In Matt 10:22 and other places it refers to the final redemption where the believer enters into eternal life with God and Jesus forever after death and resurrection. In Paul’s letters this is almost always the intended meaning. It is found among other places in 2 Tim 4:18: The Lord will rescue me from every evil attack and will bring me safely to his heavenly kingdom.
It is important to compare with the related passage in 1 Tim 5:13-15 about advice to young women:
They get into the habit of being idle and going about from house to house. And not only do they become idlers, but also gossips and busybodies, saying things they ought not to. So I counsel younger widows to marry, to have children, to manage their homes and to give the enemy no opportunity for slander. Some have in fact already turned away to follow Satan.(NIV)
Those who turned away to follow Satan have lost their salvation and will not get the final redemption unless they repent and come back.
The second challenging word is the Greek word teknogonia. It is often translated as childbearing, but if the focus had been on childbearing, it is likely that a different Greek word teknopoiia (making of children) would have been used. When we remember that the Greek word for parents is goneis and teknon means child, a better translation would be child-parenting or as many commentators have put it: childrearing. It includes the birth of children, but the focus is on taking care of children after birth.
Some have argued that if the corresponding verb teknogonein in 1 Tim 5:14 supports the meaning “bearing children”, why would the noun in 1 Tim 2:15 not have the same meaning? Or since Paul uses teknotropein for “bringing up children” in 5:10, why not use the same term in 2:15?
My response is that both the noun and the verb are not restricted to bearing children, but includes both having children and caring for them with the focus on bringing them up. It may be easiest to see the difference when we list 3 related words together:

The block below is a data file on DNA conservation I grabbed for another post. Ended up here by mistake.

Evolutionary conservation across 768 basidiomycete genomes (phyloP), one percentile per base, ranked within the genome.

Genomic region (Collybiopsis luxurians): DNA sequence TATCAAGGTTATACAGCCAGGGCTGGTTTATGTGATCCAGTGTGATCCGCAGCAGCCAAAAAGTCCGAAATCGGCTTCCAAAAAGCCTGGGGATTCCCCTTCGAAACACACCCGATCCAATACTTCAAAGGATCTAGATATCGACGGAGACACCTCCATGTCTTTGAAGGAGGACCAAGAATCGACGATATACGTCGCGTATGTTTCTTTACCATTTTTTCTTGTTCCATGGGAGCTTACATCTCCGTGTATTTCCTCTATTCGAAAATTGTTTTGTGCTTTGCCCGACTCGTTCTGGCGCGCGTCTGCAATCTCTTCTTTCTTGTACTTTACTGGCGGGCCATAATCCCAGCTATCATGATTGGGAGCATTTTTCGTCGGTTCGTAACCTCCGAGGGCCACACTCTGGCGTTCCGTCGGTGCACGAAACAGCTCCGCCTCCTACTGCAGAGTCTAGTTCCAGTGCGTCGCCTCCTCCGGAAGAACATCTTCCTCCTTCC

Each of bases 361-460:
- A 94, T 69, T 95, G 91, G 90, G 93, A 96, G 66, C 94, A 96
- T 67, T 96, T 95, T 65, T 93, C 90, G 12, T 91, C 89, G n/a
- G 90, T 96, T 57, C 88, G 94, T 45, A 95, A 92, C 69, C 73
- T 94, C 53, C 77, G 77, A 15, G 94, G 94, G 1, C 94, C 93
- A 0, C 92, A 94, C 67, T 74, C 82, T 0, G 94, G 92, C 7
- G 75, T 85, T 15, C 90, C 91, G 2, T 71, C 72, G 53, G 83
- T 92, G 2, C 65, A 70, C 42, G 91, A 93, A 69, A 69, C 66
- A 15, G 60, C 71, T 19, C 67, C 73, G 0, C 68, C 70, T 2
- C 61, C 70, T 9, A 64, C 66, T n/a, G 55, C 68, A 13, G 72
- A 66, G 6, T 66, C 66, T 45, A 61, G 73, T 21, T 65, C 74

- teknopoiia - the making of children
- teknotrofia - the nurturing of children (mainly giving food)
- teknogonia - the parenting of children
We become parents when we get children, but parenting is so much more that just getting a child and feeding them.
The third challenging word is the Greek preposition dia. It can have different meanings in different contexts. It may refer to means, but here it must refer to what is called attendant circumstance. One of many examples of this sense is found in 1 Pet 3:20:
the ark was being prepared, in which a few, that is, eight persons, were brought safely through water. Baptism, which corresponds to this [event], now saves you (ESV).
The Greek text has the same word for save, but with the dia prefix - were saved through. The water was not the means of salvation, since it was their faith and the ark that saved them, but it was an attendant circumstance. They went through the water while being saved by the ark. (Similarly, believers go through the water of baptism while being saved by faith).
So, in conclusion, the text of 1 Tim 2:15 seems to advise certain (Greek?) women in Ephesus to concentrate on their God-given calling of motherhood which they need to focus on as they continue in faith, love and holiness with prudence. They should refrain from usurping the role of authoritative teachers in the church, because they may easily end up as false teachers. As long as they concentrate on motherhood, they will be kept safe in their already obtained salvation and will eventually reach final redemption.
This advice is similar to what Paul says in 1 Tim 5:14:
So I counsel younger widows to marry, to have children, to manage their homes and to give the enemy no opportunity for slander. (NIV).
Instead of to have children I would translate to be good parents for their children, because once they are married, it is not necessary to talk about having children, but about taking good care of the children as well as the home.